It is a pity that, in passing on to what has come to be known as “Chettle’s Apology,” Professor Alexander, who has disposed of many assumptions, makes the usual tacit assumption that Chettle, the publisher of the Groatsworih of Wit, was apologizing to Shakespeare. This is to wrest his words from their obvious meaning. What he actually wrote was:

“About three moneths since died M. Robert Greene, leaving many papers in sundry Booke sellers hands, among other his Groatsworth of wit, in which a letter written to divers playmakers, is offensively by one or two of them taken (my italics). . . . With neither of them that take offence was I acquainted, and with one of them (Marlowe) I care not if I never be: The other, whome at that time I did not so much spare, as since I wish I had . . . that I did not, I am as sory as if the originall fault had beene my fault, because my selfe have seene his demeanor no lesse civill than he exelent in the qualitie he professes: Besides, divers of worship have reported his uprightness of dealing, which argues his honesty, and his facetious grace in writting, that aprooves his Art.”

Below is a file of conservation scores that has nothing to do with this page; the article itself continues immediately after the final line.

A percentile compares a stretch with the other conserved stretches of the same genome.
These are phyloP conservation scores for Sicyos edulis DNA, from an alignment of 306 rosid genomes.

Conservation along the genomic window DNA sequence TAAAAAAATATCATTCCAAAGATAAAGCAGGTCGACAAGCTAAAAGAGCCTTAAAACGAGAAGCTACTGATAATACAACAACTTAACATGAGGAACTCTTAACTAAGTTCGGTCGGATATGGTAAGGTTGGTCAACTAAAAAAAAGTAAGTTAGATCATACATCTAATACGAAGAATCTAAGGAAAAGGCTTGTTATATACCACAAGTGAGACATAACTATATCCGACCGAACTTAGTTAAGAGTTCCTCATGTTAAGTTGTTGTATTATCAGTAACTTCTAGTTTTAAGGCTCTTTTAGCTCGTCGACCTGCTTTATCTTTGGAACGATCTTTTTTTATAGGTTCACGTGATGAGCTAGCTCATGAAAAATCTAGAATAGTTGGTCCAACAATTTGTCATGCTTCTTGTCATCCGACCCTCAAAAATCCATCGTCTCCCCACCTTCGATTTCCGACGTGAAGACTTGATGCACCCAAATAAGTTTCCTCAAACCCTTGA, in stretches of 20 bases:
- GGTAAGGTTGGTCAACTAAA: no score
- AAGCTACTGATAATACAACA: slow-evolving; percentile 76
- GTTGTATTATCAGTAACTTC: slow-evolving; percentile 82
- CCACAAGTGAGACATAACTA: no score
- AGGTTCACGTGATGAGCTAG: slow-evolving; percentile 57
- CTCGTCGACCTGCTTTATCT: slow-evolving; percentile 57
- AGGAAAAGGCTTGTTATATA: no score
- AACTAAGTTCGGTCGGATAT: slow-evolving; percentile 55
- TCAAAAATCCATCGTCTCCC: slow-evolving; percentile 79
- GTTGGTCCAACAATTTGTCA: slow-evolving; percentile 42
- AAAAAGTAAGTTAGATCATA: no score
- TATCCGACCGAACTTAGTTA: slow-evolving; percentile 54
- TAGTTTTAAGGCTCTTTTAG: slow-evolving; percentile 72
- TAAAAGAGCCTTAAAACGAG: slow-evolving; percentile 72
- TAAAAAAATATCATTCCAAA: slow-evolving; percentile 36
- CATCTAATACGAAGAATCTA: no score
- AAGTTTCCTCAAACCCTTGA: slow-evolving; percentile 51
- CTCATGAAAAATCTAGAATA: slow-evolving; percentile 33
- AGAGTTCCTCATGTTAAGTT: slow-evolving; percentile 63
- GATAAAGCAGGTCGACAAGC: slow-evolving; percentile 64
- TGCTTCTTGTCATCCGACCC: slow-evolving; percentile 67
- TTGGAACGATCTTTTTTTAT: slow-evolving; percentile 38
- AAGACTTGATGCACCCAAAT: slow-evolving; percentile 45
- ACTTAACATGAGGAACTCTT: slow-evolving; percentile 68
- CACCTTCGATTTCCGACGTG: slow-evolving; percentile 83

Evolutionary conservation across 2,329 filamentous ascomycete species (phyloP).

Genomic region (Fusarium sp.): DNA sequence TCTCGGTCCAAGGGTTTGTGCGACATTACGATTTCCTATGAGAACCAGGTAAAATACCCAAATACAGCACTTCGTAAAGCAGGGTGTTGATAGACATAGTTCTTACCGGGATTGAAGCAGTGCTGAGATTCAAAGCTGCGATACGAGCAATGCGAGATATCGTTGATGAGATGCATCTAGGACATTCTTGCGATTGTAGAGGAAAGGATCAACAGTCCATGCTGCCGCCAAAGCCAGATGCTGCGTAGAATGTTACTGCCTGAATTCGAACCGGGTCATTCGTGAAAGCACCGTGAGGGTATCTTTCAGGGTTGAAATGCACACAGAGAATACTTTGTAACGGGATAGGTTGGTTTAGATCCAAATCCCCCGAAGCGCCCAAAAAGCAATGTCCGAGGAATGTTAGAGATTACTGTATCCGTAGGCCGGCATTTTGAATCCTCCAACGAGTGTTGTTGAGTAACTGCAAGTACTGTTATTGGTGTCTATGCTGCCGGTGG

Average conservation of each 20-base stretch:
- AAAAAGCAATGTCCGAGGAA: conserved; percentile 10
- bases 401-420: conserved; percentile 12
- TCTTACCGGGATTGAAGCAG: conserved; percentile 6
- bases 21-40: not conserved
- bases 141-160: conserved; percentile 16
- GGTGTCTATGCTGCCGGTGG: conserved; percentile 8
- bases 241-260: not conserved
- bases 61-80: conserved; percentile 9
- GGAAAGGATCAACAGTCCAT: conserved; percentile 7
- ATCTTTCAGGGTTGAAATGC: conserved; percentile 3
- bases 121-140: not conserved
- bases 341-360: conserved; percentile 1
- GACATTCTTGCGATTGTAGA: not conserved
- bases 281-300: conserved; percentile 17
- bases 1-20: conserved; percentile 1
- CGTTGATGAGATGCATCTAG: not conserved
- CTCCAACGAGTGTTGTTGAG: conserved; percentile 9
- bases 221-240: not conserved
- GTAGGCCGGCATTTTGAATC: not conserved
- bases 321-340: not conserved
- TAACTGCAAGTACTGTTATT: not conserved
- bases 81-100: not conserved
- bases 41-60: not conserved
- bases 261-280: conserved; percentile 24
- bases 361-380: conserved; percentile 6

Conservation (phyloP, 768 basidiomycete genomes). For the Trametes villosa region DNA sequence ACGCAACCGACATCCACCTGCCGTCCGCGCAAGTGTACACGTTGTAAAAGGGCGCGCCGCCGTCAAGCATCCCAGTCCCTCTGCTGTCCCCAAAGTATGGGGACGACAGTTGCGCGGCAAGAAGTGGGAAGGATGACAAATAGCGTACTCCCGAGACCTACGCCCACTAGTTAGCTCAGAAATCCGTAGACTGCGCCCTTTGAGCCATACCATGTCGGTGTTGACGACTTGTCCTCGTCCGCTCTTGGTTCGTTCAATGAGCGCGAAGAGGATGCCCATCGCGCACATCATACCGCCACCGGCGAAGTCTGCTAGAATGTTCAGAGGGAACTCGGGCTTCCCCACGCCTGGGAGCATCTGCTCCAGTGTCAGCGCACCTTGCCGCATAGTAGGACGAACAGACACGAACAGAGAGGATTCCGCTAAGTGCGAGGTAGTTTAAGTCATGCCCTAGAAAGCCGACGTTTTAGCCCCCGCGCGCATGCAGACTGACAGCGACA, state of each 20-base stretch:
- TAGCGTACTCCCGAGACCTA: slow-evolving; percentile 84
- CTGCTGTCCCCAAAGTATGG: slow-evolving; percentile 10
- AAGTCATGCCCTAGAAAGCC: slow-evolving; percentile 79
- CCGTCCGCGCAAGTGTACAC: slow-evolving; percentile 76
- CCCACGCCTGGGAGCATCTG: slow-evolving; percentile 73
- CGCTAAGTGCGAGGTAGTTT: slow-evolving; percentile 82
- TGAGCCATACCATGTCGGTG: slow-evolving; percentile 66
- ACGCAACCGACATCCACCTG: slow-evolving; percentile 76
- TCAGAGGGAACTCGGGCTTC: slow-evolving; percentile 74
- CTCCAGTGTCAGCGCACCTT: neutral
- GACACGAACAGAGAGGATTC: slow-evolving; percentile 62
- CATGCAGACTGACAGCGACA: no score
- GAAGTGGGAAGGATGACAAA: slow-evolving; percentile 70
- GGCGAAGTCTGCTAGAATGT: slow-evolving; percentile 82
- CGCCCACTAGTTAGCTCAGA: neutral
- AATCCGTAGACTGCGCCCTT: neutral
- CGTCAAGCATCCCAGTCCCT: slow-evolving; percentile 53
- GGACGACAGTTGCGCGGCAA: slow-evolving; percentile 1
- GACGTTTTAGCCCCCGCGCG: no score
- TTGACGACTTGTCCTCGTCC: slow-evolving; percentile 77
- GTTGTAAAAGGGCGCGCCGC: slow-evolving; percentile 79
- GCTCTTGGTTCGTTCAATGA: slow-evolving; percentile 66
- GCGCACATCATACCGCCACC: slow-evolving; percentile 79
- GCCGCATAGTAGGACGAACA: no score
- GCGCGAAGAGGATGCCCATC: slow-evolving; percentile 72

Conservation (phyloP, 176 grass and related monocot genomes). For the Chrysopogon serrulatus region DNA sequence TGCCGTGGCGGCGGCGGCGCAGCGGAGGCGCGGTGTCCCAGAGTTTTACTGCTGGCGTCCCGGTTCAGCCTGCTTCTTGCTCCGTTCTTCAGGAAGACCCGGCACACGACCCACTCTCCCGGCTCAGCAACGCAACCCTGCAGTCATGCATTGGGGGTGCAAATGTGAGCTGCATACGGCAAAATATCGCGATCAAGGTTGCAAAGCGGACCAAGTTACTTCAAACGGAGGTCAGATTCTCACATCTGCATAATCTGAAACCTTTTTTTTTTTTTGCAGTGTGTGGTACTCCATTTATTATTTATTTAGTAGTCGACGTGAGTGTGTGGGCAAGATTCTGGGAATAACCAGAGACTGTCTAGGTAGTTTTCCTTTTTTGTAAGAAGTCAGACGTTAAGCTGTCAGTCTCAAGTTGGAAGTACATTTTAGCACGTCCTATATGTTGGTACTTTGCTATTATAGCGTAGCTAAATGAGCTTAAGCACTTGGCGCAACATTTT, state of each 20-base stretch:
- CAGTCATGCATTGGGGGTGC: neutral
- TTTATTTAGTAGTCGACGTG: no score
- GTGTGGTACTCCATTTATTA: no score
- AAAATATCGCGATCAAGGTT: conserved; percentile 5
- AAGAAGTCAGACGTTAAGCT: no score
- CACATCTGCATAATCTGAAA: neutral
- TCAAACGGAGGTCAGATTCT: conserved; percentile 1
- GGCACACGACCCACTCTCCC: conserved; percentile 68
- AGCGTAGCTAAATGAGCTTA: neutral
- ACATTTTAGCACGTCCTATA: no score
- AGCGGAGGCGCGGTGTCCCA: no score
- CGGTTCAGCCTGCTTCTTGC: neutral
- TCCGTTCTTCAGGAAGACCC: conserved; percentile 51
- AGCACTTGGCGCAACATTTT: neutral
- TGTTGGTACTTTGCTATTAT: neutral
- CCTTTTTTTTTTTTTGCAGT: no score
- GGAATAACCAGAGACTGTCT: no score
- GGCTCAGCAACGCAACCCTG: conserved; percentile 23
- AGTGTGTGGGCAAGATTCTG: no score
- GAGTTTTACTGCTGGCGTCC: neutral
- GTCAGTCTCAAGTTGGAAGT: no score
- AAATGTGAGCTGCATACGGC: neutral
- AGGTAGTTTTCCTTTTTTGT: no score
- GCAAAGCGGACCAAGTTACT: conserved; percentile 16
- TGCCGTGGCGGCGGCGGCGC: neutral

The upstart Crow might well have been offended, but surely it is obvious that Shakespeare cannot have been both the upstart Crow and one of the “divers play-makers” to whom Greene’s letter was addressed, warning them, as it does, against the activities of the said upstart Crow.

The discussion of the Groatsworth of Wit leads inevitably to the question of the relationship between Shakespeare’s Henry VI, Parts 2 and 3, and the two plays published anonymously in 1594 and 1595 as The First Part of the Contention betwixt the two famous Houses of Yorke and Lancaster and The True Tragedie of Richard Duke of Yorke. The relationship is very close indeed, and Greene parodies a line which is common to 3 Henry VI and The True Tragedie: